SIWA: Gazing out from the picturesque viewing platform on Fatnis Island, my cart driver Goma’a brings me a warming cup of karkaday. The sun is setting on the horizon and with about 20 other tourists – mostly French, Spanish and Italian – I am admiring the view. But some people fear that the sun may also be setting on Siwa’s idyllic landscape, and that both environmental developments and swelling tourist numbers may be to blame.
Fatnis Island is no longer an island but a rocky mass overlooking a muddy marsh covered in reeds and dried up salt beds. Dead palm trees frame the island’s gradual shift to bog.
Potential mismanagement of Siwa’s water resources are a growing concern among residents. Siwa sits on a huge salt water well and attempts to minimize flooding have led to the drying out of some areas, such as the near side of Fatnis Island.
Everyone acknowledges that it is difficult to strike a balance between flooding protection and maintaining a consistent water supply, particularly when many local residents rely on plentiful wells to irrigate their crops. The harvesting of olives and dates is still the main livelihood for this agricultural community.
However, visitors to Fatnis Island fear that the delicate water balances needed to sustain such fragile ecosystems are not being met.
An engineering expert working for Siwa’s Administration of Drainage and Irrigation Office explained that the government has an effective system for minimizing flood dangers while catering for local needs. A huge lake with fortified walls provides a drainage basin for excess water brought up from the wells and carried along the traditional series of channels that irrigate the oasis. A system of pumps carries water from the channels to the lake whose wide surface area allows for rapid evaporation of excess water.
Not only are locals skeptical that the government will fund and carry out the necessary maintenance work to keep the lake fully functional, but they are also concerned about the fate of areas such as Fatnis Island and, more importantly, local agricultural areas which seem to be out of this irrigation loop.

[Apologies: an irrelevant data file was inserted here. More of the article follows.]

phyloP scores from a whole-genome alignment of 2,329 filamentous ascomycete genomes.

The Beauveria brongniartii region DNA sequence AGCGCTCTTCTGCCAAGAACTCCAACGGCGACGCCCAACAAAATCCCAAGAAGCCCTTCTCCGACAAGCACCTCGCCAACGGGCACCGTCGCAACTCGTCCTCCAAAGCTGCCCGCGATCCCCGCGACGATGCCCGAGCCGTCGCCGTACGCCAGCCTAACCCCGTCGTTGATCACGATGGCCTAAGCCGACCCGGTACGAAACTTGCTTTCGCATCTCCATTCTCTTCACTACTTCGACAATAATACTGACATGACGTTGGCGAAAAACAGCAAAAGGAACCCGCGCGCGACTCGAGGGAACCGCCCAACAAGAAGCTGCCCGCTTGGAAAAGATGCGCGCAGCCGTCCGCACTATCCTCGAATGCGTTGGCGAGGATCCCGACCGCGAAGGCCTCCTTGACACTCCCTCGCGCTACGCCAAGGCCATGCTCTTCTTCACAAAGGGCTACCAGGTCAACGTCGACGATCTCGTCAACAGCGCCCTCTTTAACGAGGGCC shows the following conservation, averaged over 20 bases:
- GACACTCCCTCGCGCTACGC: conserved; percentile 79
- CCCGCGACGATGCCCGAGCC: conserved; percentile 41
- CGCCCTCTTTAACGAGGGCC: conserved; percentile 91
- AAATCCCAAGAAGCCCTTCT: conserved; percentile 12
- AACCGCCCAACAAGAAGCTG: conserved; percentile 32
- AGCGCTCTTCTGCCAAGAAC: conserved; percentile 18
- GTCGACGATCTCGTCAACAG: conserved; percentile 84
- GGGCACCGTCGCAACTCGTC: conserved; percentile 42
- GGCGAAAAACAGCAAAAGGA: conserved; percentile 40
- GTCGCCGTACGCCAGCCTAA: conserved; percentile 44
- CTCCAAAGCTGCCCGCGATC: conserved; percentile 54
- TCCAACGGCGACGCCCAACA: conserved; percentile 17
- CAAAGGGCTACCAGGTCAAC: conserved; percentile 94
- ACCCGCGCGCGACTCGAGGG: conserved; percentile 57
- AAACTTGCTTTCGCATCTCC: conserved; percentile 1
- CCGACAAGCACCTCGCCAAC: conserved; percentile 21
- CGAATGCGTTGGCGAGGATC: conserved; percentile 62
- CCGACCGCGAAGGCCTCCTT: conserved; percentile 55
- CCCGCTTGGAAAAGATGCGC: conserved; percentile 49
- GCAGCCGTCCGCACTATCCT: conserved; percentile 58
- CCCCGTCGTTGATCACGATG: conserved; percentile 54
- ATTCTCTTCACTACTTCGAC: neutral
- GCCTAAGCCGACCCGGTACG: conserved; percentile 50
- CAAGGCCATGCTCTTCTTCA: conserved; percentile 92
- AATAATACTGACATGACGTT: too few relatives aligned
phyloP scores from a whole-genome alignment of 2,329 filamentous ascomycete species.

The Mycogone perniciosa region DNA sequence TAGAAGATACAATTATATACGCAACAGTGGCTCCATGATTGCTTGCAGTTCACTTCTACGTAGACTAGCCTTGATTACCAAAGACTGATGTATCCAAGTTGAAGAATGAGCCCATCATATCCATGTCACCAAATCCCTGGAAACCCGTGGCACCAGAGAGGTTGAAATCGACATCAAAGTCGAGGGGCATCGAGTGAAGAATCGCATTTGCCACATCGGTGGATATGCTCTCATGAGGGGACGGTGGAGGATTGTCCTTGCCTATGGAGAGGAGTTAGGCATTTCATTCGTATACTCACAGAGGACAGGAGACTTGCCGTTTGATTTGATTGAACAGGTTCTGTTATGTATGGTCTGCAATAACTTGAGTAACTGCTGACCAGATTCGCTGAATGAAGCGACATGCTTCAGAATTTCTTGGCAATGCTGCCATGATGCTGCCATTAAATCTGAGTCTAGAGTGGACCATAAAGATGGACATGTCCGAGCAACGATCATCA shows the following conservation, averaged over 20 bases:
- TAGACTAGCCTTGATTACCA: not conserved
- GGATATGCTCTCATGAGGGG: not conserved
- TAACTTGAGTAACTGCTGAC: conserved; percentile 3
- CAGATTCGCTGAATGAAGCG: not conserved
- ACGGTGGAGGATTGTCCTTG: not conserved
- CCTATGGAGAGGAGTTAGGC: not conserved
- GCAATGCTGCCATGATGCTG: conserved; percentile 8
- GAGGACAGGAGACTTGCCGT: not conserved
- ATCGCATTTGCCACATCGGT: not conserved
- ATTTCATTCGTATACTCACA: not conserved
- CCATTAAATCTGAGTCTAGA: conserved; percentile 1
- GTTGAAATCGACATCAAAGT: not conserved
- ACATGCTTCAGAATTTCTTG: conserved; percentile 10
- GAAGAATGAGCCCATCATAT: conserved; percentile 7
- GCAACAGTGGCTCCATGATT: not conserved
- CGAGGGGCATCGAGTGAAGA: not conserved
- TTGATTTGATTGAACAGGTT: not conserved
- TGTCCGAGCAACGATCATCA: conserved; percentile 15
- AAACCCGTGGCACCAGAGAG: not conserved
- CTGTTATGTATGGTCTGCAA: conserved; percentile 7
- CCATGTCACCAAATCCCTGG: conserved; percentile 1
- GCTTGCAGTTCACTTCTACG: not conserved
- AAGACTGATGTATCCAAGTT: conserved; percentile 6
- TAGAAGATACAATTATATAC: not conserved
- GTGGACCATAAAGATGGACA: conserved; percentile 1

While I spoke to the engineer at the local administration, I was also confronted by an angry local farmer who did not feel that his water provisions matched the needs of his crops.
It seems apocalyptic fears that all of Siwa oasis will be swallowed up by a huge salt lake are far-fetched but the guidelines on digging new wells and irrigation techniques set down by the administration to avoid such an eventuality are not helping the farmers.
With pressures on agricultural production and with Siwa’s inherent natural beauty and archeological treasures Siwans, Egyptians and international development experts are looking to tourism as Siwa’s economic future.
Siwa, perhaps the most beautiful of Egypt’s oases, plays host to an ancient mud brick town, numerous Greek and Roman tombs and the ruins of the famous Oracle. Even if claims by Greek amateur archeologist Liana Souvaltzi that she had found the lost tomb of Alexander the Great seem to have been widely disproved, it is clear that Siwa has much to offer the tourist.
A historically isolated and culturally unique town, Siwa is a fragile community where 25,000 residents of Berber and Bedouin origin farm and make handicrafts.
Mahdi Huweiti, head of the local tourist information office, fears that growing tourist numbers could have a disastrous impact on both the community and the landscape. He particularly fears the possible construction of an airport. Siwa is a small town, and the streets are narrow.
“Fifty tourists are ok, but we could not handle 200 a day coming by the bus load, he told Daily News Egypt.
Last year Walid, an entrepreneur from Alexandria, opened up a very comfortable and chic cafe and restaurant complete with a fruit juice bar and a roof terrace by the local attraction of Cleopatra’s spring.
But as Walid says, “In 10 years this will all be changed. It will be like Dahab, with Hilton hotels and many tourists.
In this climate, local entrepreneurs and international NGOs have been quick to understand and encourage the development of an ecologically responsible tourism.
Cairo-based architect Mounir Nematalla has spearheaded this campaign. His three hotels include Babinshal, a hotel constructed in the traditional mud brick style and sympathetically incorporated into the ruins of the old town; Shali Lodge, a beautiful hotel built with locally sourced materials, and the world famous Adrere Amellal Ecolodge.
Popularized by such visiting luminaries as Prince Charles, the ecolodge is a huge complex resembling a medieval palace constructed out of mud brick with the walls engrained with natural salts to allow for a sparkling fantastical shimmering when the hotel is lit up by candles.
With no electricity and set by a remote lake and mountain 15 km from Siwa, this is certainly not the place for the businessman who needs to be in constant contact with his email. For those wishing to relax in utopian surrounds, and able to pay the whopping $400 a night for the privilege, this is a hotel that has put Siwa firmly on the world eco tourism map.
Arguments abound about how much of that $400 a night fee percolate into the local community, and whether the tourists who specifically fly in for a luxury stay outside Siwa are not necessarily those that the Siwan community needs.
But if Siwa is to manage both its ecosystem and its tourism industry effectively, such creative responses as provided by the Ecolodge will certainly be needed.